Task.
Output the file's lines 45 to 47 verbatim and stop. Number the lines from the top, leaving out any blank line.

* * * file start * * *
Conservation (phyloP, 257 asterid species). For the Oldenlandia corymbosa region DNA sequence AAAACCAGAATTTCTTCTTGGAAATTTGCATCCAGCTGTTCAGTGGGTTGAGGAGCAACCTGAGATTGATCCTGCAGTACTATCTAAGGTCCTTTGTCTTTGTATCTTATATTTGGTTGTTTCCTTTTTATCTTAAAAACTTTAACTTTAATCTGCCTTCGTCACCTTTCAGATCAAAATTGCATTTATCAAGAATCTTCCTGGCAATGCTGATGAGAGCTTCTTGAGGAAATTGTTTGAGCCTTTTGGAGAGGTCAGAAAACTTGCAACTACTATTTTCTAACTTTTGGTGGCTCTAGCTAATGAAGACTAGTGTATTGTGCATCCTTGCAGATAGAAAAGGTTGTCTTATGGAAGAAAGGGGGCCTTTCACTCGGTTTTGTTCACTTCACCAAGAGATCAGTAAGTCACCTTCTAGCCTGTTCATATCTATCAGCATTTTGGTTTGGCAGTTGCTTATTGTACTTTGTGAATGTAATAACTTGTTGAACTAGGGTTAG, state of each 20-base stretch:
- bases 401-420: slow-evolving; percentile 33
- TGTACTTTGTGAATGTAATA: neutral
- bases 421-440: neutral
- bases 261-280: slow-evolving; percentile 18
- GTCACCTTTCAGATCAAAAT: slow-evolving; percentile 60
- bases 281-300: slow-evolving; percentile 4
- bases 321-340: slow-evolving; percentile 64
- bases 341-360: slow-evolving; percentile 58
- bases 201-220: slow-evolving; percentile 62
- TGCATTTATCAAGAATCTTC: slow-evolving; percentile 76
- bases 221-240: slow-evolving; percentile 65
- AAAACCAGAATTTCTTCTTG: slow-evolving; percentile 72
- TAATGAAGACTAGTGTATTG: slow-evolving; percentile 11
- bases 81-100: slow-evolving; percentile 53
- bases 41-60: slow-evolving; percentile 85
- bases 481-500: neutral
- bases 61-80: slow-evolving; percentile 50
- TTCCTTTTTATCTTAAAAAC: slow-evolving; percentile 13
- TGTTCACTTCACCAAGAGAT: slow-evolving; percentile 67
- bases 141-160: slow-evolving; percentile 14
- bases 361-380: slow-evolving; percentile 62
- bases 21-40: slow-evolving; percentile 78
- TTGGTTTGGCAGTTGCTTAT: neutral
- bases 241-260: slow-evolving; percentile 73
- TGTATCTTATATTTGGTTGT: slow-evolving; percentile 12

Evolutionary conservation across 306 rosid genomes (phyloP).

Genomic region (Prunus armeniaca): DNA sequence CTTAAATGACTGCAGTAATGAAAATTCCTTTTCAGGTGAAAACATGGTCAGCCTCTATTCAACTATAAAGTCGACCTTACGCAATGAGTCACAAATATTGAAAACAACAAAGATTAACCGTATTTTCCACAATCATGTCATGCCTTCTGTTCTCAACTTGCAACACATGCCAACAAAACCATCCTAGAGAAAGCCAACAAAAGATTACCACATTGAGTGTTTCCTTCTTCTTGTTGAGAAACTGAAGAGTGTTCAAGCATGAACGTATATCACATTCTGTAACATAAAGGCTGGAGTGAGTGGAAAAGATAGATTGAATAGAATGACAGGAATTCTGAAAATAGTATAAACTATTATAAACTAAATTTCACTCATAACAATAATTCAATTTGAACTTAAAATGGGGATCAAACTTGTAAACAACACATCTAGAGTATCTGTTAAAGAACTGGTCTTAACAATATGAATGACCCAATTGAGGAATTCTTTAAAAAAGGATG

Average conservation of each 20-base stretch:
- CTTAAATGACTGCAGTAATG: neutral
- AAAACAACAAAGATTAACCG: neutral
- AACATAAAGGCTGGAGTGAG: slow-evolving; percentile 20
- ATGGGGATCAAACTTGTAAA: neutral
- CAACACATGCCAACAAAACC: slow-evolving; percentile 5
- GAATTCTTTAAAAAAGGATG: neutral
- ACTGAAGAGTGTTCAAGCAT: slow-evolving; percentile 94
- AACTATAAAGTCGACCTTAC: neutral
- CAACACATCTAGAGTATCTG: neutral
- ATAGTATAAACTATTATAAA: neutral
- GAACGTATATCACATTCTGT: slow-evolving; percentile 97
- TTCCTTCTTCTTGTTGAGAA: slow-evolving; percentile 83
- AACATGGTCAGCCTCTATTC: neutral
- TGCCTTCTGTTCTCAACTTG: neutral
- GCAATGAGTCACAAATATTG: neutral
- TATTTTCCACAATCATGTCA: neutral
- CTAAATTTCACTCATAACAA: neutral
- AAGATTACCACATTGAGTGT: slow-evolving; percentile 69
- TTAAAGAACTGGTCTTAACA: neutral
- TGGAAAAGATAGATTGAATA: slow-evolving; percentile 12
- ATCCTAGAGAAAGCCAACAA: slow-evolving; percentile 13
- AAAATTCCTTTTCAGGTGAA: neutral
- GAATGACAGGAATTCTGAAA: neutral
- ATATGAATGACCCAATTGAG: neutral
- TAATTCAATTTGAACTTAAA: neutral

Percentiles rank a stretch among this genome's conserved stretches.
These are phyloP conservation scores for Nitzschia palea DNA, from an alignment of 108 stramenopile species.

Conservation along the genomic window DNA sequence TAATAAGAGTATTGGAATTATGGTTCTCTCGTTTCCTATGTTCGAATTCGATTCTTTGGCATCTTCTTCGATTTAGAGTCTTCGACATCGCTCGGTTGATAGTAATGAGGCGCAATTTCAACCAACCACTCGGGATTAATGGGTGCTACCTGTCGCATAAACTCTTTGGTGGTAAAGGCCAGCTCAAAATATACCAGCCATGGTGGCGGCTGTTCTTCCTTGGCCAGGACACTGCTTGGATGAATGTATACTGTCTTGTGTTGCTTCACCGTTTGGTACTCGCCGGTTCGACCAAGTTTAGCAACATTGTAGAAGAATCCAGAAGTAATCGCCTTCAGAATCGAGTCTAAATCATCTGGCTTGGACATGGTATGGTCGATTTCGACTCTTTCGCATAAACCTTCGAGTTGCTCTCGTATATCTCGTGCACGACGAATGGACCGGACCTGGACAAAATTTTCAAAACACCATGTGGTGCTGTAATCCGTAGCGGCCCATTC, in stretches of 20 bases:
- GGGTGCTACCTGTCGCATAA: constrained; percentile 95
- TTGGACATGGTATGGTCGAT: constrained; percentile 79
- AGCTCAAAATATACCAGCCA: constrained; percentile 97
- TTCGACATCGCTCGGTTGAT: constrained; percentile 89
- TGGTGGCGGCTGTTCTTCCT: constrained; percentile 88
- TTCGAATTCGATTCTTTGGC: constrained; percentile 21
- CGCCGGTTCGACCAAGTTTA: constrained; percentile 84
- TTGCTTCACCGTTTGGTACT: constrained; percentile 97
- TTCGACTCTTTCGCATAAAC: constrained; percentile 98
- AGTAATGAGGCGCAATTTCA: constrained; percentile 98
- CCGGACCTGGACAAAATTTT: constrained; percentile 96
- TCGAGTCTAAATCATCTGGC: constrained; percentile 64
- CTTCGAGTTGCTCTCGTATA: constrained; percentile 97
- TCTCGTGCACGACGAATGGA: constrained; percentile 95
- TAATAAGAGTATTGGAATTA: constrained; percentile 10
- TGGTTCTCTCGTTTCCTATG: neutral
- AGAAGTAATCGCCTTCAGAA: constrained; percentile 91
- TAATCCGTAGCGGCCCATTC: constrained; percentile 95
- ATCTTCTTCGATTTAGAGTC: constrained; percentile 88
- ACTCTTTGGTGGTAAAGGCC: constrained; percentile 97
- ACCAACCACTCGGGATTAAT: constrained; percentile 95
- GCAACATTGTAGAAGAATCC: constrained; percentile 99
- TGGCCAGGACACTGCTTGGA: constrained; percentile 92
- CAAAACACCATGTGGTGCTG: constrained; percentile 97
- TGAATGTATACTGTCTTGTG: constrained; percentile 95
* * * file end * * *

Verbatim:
- TATTTTCCACAATCATGTCA: neutral
- CTAAATTTCACTCATAACAA: neutral
- AAGATTACCACATTGAGTGT: slow-evolving; percentile 69